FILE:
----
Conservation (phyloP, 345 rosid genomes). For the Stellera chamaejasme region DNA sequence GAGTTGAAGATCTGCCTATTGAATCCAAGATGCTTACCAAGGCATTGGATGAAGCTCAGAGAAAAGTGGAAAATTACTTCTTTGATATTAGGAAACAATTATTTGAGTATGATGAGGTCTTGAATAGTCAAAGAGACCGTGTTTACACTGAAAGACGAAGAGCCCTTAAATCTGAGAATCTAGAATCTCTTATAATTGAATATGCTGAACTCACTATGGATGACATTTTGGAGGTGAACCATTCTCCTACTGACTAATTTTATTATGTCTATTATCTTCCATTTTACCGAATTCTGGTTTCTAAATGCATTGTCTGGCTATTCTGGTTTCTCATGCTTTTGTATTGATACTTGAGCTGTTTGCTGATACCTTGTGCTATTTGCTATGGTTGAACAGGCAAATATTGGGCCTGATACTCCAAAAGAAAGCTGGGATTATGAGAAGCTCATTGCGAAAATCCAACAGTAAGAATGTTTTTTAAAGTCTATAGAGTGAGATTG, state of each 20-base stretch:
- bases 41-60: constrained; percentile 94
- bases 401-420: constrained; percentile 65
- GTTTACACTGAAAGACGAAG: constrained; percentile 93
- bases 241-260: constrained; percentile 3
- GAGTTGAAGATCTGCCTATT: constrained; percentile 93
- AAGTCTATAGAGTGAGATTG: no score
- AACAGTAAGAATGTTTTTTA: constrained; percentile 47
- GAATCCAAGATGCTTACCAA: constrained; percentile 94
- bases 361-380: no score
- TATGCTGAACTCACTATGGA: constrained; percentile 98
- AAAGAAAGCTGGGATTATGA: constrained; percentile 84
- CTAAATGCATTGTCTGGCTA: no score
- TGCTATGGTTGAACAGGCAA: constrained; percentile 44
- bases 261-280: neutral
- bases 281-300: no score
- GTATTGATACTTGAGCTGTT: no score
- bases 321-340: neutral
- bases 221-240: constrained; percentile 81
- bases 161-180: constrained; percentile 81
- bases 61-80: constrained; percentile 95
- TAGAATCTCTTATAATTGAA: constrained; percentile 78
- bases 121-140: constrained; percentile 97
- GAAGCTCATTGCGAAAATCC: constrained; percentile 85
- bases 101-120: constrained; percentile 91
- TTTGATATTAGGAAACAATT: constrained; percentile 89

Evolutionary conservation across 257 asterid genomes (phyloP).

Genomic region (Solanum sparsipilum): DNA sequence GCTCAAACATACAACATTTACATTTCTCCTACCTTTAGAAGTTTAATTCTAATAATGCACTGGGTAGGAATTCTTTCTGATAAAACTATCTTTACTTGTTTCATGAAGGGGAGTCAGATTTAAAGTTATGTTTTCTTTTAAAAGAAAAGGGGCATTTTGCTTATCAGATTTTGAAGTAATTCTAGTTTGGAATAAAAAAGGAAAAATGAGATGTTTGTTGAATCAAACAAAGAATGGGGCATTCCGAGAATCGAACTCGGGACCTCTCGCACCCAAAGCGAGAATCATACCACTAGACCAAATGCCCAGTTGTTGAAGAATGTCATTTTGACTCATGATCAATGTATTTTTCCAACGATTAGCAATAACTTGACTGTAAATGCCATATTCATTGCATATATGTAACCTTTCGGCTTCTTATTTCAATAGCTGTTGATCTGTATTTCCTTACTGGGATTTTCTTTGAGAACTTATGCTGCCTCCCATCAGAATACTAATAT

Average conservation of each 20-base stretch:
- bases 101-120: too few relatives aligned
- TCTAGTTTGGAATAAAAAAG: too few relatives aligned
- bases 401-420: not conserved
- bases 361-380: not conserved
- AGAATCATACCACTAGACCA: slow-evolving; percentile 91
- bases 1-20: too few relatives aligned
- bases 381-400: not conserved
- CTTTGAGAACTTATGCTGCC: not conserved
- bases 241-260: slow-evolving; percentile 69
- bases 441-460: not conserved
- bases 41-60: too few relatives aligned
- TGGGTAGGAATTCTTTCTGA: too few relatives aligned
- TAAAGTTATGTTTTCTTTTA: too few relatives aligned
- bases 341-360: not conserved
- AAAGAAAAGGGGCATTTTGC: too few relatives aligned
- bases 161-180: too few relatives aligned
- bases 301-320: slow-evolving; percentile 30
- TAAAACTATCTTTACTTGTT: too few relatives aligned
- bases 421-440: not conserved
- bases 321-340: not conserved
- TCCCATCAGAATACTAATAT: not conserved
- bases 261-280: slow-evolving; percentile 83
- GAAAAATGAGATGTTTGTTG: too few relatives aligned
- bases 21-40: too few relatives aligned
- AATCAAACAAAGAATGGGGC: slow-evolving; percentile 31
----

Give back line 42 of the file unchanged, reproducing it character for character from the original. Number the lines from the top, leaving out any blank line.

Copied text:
- TAAAGTTATGTTTTCTTTTA: too few relatives aligned